Research reported in this publication was supported by the Eunice Kennedy Shriver National Institute Of Child Health & Human Development of the National Institutes of Health under Award Number R43HD090800. The content is solely the responsibility of the authors and does not necessarily represent the official views of the National Institutes of Health.
Universal Open Power, Communications and Control for Assistive Devices
Numerous advanced prosthetic components have hit the market in recent years that have improved the functionality of prosthetic systems. Many of these devices are instrumented with various sensors and actuators. There are many scenarios where it would be beneficial to have devices be able to communicate with one another. For example, a powered ankle and knee sharing data could improve toe clearance during walking in an individual with transfemoral amputation. Unfortunately, a universally accepted method of inter-device communication does not yet exist in the prosthetics industry. Therefore, LTI has partnered with KCF technologies to develop an open platform that allows devices from different manufacturers to share data with one another to improve functional outcomes for prosthetic users.
This work is supported by the US Army Medical Research and Materiel Command under Contract No. W81XWH-15-C-0193.
Therapeutic Intermittent Compression Socket
Unlike persons with trauma-, cancer- and congenital- related amputation, patients with dysvascular amputations frequently experience a progression of the underlying disease that can result in additional, higher-level amputations. It can be estimated that over 2 billion is spent annually in the U.S. on costs related to reamputation of residual limbs that had undergone a prior, successfully healed major amputation. In addition to the substantial financial costs, data shows that more proximal amputations have a negative impact on numerous functional and psychosocial variables.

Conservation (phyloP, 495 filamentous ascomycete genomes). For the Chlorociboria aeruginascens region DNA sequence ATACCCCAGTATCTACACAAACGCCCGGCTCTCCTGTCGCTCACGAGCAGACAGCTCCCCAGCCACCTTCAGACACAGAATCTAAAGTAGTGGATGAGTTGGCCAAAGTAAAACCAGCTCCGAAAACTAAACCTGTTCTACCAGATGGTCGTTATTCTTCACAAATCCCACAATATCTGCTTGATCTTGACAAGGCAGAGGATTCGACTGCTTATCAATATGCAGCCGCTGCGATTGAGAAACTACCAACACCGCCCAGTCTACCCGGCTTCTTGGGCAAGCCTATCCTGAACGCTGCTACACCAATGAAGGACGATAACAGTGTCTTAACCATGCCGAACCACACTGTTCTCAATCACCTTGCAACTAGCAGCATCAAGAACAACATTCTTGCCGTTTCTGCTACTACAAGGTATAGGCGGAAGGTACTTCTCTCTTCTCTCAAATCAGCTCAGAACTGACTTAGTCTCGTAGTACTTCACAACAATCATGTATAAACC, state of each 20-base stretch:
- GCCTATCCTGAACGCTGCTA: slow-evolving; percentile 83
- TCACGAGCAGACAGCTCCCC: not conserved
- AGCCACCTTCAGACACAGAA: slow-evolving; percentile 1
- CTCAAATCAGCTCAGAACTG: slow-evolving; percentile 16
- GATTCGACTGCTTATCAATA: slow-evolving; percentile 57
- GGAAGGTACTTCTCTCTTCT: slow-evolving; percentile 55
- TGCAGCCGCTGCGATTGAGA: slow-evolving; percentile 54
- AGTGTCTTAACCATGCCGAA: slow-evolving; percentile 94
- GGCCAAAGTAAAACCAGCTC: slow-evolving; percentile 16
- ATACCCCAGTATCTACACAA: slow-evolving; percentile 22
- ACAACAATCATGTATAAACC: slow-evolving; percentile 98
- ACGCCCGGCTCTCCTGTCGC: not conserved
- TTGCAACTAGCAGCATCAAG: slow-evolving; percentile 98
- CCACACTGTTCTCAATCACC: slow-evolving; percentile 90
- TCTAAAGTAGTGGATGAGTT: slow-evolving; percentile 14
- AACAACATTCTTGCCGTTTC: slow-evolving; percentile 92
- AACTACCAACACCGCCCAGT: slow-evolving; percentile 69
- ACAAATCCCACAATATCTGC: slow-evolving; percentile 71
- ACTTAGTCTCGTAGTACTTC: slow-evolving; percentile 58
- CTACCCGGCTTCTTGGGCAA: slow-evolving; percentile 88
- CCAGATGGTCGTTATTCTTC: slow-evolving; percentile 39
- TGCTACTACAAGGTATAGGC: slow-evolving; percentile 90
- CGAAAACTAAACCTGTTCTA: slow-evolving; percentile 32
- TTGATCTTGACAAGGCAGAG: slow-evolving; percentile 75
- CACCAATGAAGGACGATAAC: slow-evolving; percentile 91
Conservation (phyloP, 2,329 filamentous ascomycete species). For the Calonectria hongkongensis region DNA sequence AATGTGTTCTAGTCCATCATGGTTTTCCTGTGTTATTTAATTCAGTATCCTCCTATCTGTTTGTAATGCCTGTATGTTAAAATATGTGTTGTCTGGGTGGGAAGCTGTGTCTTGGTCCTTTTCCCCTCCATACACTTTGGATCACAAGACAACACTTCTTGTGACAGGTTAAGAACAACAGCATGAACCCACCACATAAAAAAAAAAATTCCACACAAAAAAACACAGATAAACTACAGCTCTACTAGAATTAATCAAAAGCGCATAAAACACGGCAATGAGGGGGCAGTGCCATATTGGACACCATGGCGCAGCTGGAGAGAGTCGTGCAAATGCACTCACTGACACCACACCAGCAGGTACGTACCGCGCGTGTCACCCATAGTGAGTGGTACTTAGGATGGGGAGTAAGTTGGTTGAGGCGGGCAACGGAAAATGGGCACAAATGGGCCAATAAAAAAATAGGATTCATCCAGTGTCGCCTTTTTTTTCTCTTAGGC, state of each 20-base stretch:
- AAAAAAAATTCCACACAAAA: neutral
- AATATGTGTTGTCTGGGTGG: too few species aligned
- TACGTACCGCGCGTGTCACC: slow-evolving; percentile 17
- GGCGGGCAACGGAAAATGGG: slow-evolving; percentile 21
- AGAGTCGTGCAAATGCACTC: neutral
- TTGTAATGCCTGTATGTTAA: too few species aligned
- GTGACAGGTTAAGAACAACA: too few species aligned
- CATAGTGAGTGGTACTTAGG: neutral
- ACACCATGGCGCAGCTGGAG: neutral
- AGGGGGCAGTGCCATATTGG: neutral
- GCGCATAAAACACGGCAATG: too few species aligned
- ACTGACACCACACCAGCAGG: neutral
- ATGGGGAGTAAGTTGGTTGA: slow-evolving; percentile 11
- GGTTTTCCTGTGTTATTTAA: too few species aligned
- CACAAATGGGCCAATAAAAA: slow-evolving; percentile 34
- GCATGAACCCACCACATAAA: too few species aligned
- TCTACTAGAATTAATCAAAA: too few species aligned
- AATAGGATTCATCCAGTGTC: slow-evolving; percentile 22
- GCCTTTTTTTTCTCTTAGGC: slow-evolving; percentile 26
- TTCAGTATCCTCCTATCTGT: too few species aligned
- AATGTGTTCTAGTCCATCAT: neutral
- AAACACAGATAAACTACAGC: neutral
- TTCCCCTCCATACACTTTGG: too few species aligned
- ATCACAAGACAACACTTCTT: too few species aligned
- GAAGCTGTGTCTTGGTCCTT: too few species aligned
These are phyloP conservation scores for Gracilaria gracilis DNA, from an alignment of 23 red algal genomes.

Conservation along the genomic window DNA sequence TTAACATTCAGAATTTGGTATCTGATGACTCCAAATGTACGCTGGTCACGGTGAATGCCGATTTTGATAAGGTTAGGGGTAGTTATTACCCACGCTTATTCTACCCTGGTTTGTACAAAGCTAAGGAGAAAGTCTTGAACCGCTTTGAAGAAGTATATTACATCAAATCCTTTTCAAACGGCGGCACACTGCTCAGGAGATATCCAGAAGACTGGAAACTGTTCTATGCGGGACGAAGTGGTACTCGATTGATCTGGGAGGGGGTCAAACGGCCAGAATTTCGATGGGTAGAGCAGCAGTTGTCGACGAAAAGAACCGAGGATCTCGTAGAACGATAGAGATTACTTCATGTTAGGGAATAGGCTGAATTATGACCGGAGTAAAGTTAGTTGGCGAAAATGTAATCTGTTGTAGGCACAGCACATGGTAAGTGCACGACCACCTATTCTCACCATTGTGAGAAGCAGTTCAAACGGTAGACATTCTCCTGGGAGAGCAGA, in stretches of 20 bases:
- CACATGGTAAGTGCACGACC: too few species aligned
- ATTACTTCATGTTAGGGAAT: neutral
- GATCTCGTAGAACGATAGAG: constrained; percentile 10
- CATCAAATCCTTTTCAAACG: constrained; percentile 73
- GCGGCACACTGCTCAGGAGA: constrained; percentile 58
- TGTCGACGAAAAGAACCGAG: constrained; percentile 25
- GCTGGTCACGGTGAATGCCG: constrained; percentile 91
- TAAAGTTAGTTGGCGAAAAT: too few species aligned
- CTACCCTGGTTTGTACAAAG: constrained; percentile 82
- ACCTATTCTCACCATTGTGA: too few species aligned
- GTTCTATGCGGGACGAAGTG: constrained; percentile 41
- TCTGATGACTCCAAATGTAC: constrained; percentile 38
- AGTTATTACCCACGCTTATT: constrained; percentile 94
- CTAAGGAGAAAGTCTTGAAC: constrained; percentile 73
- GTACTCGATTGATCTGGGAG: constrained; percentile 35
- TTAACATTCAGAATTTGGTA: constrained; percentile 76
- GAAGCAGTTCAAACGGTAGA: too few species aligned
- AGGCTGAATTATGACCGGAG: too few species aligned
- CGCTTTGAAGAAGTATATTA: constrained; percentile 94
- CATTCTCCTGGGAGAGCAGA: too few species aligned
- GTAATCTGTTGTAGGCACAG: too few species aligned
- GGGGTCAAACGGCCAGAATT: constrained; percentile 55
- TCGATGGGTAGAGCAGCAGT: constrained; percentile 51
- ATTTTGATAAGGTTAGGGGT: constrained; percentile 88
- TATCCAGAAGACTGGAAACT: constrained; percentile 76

Rapid intermittent compression (IC) increases blood flow to the extremities, relieves rest pain, limits tissue damage, increases limb salvage rates, and has been used to treat a number of lower extremity vascular conditions. While IC has proven useful, patient compliance is an issue that hinders its success.
While several current commercial IC systems exist, none are truly portable due to the size and power consumption of the pneumatic pumps and reservoirs needed to create the pressure applied to the limb. Therefore, LTI, along with its partners at Brigham and Women’s Hospital and Willow Wood, are creating a portable system to conveniently provide IC therapy when the prosthesis is worn. Embedding the compression device into the socket would allow patients to have freedom of movement by not requiring them to be tethered to an electrical outlet and will likely dramatically increase patient compliance and therefore improve patient outcomes.
his work has been supported by the National Institute on Disability, Independent Living, and Rehabilitation Research.